General view as members of the Yankees celebrate winning the pennant following the American League Championship Series game on Oct. 13, 2018, against the Cleveland Indians at Yankee Stadium.

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Murti: How 1998 Yankees Overcame A 3-Day Moment Of Crisis In ALCS

Sweeny Murti
August 16, 2018 - 9:30 am

Note: This is the fourth article in’s weeklong series remembering the 1998 Yankees on the 20th anniversary of their world-championship season.

Twenty years later, it’s hard to remember that the Greatest Team Ever had even a moment of crisis or doubt.  But that moment always comes, even for the best of the best. For the 1998 Yankees, it hit them during the American League Championship Series.

The first 118 wins were easy, so to speak. They won 114 games in the regular season, swept Texas three straight in the Division Series and won Game 1 of the ALCS against Cleveland 7-2. The Yankees were all but unstoppable.

But then came Chuck Knoblauch’s blunder and three days that would test the championship mettle of these Yankees.

Game 2 of the ALCS was tied 1-1 in extra innings. Cleveland’s Jim Thome singled to start the 12th and was replaced by pinch-runner Enrique Wilson. Travis Fryman laid down a bunt to move the runner into scoring position. Tino Martinez fielded the bunt and threw to Knoblauch covering the bag, but the ball hit Fryman in the back and rolled away. Knoblauch blew a bubble with his gum and pointed at the runner, waiting for the umpire to rule interference on Fryman. He was still pointing as the live ball rolled away and -- with 57,000 fans screaming for someone to pick up the ball -- Wilson scored the go-ahead run all the way from first. The Indians went on to win the game 4-1 and tied the series one game apiece.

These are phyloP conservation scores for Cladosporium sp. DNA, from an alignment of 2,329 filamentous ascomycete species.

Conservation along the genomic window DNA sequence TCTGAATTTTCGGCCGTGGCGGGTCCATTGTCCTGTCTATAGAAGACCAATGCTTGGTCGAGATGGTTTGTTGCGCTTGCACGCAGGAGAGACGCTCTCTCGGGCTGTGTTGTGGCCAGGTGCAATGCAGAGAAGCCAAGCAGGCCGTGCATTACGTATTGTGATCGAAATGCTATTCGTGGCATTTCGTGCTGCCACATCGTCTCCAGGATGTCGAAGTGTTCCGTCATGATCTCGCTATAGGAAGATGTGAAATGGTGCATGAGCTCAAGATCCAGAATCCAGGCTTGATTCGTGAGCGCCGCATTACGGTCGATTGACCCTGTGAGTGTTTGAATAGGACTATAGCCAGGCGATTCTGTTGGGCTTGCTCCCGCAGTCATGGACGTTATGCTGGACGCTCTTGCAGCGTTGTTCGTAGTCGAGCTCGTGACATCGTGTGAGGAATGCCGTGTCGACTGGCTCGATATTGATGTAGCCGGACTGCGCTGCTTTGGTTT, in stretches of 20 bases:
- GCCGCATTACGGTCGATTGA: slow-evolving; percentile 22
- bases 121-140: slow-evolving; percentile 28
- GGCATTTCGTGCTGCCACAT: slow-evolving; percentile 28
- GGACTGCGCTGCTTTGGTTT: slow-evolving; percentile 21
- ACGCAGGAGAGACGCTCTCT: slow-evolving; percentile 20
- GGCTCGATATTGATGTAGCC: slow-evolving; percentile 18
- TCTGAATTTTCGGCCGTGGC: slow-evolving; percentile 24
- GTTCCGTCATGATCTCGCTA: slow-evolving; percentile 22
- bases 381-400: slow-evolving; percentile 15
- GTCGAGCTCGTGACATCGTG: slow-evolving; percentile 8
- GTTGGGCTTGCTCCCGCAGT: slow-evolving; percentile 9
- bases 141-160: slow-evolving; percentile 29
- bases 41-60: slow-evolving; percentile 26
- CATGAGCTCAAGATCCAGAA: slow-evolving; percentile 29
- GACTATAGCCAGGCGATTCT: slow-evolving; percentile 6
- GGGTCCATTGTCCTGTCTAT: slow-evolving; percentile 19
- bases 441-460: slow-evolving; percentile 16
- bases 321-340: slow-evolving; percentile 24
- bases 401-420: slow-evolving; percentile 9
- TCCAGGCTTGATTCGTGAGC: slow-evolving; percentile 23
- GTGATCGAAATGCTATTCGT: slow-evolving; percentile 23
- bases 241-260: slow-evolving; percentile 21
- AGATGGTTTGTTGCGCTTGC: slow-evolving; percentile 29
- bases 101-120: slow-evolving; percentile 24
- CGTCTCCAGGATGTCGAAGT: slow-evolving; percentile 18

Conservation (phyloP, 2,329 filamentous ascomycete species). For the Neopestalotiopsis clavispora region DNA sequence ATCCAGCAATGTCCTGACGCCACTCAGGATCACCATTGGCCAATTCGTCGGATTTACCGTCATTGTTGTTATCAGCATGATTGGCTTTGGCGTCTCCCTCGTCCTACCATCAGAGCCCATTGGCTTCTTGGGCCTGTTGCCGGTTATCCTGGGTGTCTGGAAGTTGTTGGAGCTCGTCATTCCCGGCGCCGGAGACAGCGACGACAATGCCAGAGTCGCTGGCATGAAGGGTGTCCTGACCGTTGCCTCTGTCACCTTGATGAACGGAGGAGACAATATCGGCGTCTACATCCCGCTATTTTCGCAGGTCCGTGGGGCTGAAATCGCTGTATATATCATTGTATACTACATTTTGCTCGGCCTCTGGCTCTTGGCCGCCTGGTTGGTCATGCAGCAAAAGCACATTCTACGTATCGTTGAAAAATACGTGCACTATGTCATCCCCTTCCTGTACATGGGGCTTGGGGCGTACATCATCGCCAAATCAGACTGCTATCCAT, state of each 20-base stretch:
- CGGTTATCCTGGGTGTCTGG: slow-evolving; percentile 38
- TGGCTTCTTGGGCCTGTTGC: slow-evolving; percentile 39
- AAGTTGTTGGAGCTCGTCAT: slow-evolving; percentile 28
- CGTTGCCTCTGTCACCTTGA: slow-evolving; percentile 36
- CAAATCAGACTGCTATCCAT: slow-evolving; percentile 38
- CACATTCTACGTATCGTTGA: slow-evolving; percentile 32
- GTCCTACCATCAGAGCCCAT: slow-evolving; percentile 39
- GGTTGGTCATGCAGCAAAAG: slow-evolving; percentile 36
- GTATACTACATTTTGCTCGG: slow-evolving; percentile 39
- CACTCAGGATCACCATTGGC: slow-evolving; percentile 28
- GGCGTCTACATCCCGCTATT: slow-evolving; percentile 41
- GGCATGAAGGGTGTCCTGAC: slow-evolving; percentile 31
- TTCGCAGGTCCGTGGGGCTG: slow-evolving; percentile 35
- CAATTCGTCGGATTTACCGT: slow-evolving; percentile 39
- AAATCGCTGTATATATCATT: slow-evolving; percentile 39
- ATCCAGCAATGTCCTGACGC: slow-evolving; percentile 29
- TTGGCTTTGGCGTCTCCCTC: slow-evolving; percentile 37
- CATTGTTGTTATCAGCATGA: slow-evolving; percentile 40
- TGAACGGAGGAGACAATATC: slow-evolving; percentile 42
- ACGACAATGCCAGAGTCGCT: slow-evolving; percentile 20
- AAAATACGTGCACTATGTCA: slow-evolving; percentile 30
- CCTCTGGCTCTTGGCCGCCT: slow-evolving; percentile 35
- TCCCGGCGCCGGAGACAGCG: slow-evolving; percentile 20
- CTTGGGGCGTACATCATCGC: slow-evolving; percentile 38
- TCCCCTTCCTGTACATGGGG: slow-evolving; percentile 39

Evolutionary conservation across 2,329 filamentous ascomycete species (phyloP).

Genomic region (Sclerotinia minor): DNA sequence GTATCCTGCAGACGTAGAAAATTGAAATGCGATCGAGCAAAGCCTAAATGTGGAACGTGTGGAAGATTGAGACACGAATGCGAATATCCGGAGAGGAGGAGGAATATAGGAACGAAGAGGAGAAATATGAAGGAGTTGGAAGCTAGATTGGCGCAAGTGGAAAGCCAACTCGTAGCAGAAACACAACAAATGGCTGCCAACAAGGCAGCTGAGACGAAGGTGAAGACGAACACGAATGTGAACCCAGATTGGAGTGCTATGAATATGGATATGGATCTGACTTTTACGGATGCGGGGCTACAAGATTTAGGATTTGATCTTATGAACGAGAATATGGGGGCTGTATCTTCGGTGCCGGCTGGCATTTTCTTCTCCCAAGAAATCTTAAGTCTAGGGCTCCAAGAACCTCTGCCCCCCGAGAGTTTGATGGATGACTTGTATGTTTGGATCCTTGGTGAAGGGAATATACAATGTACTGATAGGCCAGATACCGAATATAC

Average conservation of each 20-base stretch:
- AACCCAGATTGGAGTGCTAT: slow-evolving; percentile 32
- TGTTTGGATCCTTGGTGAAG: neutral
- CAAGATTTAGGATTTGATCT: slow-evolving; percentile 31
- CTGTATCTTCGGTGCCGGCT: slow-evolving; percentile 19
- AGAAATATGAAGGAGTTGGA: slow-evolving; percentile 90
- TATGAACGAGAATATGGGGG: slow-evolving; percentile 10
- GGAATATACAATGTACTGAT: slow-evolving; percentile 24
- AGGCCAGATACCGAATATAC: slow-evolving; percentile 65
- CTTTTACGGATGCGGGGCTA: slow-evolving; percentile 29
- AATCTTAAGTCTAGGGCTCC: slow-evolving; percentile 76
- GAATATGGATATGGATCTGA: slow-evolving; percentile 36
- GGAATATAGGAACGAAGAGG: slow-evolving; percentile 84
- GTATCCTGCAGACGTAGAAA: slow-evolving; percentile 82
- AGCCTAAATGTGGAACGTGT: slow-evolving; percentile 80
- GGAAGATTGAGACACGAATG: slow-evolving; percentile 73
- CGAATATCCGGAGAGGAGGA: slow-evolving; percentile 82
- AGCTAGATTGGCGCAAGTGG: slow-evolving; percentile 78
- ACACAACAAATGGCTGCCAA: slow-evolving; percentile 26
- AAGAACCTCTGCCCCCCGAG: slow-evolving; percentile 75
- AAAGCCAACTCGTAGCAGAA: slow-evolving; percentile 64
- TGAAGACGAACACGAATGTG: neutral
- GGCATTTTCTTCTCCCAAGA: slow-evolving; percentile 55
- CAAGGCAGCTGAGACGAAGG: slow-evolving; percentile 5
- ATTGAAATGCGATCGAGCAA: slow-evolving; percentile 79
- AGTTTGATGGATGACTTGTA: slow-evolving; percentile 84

“That was a blow,” manager Joe Torre recalled this week. “That was about as tough a loss as you could have because it was uncharacteristic for us to give something away, and especially at home.”

Their place in history hinged on what happened next.

MORE: A Conversation With Paul O'Neill About '98 Yankees

Torre wanted his team relaxed heading into Game 3. He knew it wouldn’t be easy, especially with a scheduled day off that would make the Game 2 loss marinate even longer. So as the team boarded the plane for Cleveland, he told them there would be no batting practice or workout the next day. “Go to the Rock & Roll Hall of Fame,” he told them.

Because it was the postseason, the players were allowed to travel with their spouses. Nevalee O’Neill, Paul’s wife, made her way to the front of the plane where Torre was seated. She knew her famously intense husband better than anyone.

“Paul’s got to work out,” she insisted to the manager. Torre laughed. They both knew that looking at an Elvis Presley jumpsuit was the last thing “The Warrior” wanted to do on the off day.

“So then I changed it to voluntary (practice), and pretty much everybody showed up,” Torre said.

MORE: Brosius Proved To Be Anything But An Afterthought On 1998 Yankees

The next night, before Game 3, Torre held his usual pregame meeting. In the regular season, his meetings were infrequent. But Torre gathered his troops before every postseason game “just to try to add perspective to where we were and what we were doing.”

It was usually nothing heavy, but this time Torre sensed he needed something to lessen the weight his players were carrying around.

“I always felt because of our record there was so much pressure on us because we had to live up to ourselves,” Torre recalled. “And unless we won every game, in our minds we would have lost the impact of what winning 114 games gave us. 

“You have tunnel vision as a player, and I just sensed tightness that I was going to try to do something about,” Torre said.

MORE: Keidel: 1998 Yankees Were Perfect

“You guys aren’t having any fun,” he told them. “You've got to have some fun.”

After the meeting broke up, the players went about their final pregame preparations. O’Neill and Torre ran into each other in the hallway. 

O’Neill thought too highly of Torre to say anything during the meeting that might be perceived as disrespectful to his manager. But now in the hallway alone, their eyes met, and O’Neill had a message for his manager.

“Skip, it’s not fun unless we win,” O’Neill told him.

“I couldn’t fight that with him,” Torre remembers 20 years later.